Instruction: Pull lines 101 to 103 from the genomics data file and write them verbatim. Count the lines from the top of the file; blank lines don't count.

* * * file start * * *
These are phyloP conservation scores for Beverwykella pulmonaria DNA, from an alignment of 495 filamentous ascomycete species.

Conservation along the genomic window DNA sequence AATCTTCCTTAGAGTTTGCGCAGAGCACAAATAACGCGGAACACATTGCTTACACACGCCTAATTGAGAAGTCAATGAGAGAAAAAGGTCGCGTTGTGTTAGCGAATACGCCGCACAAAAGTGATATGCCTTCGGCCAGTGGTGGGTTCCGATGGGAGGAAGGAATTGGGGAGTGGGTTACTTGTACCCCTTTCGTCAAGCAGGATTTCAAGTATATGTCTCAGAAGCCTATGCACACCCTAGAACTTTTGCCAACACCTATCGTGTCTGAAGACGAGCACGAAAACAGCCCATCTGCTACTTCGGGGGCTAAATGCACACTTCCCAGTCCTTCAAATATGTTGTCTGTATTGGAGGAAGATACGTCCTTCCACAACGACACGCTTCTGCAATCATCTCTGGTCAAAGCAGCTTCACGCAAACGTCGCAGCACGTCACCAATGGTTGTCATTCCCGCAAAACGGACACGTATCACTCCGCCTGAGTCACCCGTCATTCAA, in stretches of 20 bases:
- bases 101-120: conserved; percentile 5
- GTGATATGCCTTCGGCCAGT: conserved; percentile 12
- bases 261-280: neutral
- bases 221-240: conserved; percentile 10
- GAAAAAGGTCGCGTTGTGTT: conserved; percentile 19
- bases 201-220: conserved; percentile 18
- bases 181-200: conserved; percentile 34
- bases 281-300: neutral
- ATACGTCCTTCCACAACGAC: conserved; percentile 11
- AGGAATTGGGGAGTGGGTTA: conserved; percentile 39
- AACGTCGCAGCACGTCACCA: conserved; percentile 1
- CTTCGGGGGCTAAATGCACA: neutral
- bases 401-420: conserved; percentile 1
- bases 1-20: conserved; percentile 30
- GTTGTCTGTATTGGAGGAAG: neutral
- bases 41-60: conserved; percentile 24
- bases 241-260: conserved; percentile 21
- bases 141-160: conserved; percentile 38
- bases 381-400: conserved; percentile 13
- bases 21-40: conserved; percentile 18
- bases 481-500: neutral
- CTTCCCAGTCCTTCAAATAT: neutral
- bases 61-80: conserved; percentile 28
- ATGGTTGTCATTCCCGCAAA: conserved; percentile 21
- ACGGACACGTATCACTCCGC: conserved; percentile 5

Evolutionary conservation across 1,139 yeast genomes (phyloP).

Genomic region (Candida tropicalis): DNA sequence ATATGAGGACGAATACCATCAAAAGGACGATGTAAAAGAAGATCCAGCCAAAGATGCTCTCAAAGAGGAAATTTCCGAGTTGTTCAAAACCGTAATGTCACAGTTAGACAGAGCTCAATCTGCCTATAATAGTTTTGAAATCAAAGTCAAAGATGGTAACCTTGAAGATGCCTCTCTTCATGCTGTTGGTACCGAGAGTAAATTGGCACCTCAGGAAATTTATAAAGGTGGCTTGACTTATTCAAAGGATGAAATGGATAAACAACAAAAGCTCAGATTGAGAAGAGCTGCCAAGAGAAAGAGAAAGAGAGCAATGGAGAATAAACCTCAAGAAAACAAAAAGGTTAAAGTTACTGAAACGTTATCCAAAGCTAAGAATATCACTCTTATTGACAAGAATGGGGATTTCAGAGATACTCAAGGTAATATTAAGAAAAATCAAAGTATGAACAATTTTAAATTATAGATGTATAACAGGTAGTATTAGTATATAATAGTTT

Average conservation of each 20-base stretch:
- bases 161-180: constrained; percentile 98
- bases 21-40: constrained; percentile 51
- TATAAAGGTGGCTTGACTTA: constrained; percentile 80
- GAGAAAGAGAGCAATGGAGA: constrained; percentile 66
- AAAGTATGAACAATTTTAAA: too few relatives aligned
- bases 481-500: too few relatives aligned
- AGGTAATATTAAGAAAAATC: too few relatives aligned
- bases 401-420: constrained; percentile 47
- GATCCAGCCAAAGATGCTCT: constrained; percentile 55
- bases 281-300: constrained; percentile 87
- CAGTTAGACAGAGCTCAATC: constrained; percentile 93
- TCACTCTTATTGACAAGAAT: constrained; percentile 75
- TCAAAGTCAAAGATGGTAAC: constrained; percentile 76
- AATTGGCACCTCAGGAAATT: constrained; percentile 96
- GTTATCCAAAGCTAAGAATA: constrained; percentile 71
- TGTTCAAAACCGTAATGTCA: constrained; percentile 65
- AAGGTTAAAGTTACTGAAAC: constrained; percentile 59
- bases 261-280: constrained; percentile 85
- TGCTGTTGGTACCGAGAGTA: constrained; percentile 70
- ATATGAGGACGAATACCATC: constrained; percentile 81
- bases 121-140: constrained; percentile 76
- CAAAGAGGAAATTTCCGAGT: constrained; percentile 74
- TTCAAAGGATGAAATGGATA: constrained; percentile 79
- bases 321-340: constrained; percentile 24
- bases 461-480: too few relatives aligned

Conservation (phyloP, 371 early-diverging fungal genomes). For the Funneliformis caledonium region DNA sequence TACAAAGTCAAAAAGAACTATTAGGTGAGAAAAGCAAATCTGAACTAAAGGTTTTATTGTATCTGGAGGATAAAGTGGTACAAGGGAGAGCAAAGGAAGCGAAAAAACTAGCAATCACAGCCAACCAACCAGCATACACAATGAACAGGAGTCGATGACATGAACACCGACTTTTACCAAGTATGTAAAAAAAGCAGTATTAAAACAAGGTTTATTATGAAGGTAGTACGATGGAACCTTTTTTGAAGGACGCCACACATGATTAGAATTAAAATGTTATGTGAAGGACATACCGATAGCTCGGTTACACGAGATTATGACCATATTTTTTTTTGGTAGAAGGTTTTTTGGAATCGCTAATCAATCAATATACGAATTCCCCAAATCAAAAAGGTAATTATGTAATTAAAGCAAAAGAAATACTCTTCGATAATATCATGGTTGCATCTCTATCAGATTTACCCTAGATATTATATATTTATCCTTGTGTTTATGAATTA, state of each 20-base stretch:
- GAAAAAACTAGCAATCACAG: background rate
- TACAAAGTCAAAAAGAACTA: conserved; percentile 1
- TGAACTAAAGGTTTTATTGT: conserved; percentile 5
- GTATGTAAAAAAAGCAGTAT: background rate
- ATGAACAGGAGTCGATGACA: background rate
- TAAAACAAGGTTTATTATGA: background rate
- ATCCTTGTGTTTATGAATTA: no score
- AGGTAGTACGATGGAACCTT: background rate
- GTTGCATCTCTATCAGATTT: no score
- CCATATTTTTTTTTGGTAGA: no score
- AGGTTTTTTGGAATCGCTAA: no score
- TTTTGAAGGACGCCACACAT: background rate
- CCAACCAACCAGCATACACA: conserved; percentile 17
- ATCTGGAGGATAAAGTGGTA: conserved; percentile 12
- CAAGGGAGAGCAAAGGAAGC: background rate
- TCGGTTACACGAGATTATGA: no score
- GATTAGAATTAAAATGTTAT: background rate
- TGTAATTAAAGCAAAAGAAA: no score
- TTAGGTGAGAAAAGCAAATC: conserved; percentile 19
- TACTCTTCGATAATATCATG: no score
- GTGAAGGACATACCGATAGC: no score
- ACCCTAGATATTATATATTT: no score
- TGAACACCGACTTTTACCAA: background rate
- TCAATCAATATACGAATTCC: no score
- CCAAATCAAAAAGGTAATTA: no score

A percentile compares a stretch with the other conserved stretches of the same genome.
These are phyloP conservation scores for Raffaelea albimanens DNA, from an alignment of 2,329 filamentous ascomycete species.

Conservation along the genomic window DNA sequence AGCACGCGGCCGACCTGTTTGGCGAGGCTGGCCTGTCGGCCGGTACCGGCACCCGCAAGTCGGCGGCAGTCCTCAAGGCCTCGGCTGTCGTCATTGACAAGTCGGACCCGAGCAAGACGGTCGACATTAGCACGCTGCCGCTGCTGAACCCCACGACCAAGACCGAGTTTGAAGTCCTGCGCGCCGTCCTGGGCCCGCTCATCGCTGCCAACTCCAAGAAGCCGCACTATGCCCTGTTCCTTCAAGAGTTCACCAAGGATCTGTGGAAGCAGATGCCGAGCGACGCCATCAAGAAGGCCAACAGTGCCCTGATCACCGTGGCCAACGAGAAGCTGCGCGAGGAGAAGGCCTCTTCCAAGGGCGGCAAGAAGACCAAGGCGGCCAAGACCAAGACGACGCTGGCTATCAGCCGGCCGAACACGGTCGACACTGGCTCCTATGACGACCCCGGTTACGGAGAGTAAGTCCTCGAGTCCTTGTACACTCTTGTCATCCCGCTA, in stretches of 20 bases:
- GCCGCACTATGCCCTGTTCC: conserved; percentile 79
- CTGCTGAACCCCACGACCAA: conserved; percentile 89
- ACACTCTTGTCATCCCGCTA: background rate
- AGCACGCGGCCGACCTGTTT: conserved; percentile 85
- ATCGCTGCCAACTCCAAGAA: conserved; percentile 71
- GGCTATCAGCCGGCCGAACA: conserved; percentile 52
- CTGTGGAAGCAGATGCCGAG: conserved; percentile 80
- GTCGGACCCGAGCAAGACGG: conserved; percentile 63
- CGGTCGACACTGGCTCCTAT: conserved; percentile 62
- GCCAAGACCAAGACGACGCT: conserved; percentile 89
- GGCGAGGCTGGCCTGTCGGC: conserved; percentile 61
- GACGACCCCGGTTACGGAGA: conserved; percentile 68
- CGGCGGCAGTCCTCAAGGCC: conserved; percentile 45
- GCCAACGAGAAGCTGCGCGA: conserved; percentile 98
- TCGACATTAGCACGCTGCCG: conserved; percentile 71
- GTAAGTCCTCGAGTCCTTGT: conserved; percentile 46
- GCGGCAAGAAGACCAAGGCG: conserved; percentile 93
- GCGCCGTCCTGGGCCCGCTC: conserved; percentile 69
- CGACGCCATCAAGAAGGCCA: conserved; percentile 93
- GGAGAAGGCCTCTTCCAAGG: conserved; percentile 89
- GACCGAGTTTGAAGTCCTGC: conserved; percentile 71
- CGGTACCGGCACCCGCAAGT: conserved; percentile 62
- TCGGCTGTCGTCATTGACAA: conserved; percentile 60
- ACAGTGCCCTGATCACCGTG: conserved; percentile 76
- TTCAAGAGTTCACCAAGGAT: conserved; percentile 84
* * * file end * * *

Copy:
- GCGGCAAGAAGACCAAGGCG: conserved; percentile 93
- GCGCCGTCCTGGGCCCGCTC: conserved; percentile 69
- CGACGCCATCAAGAAGGCCA: conserved; percentile 93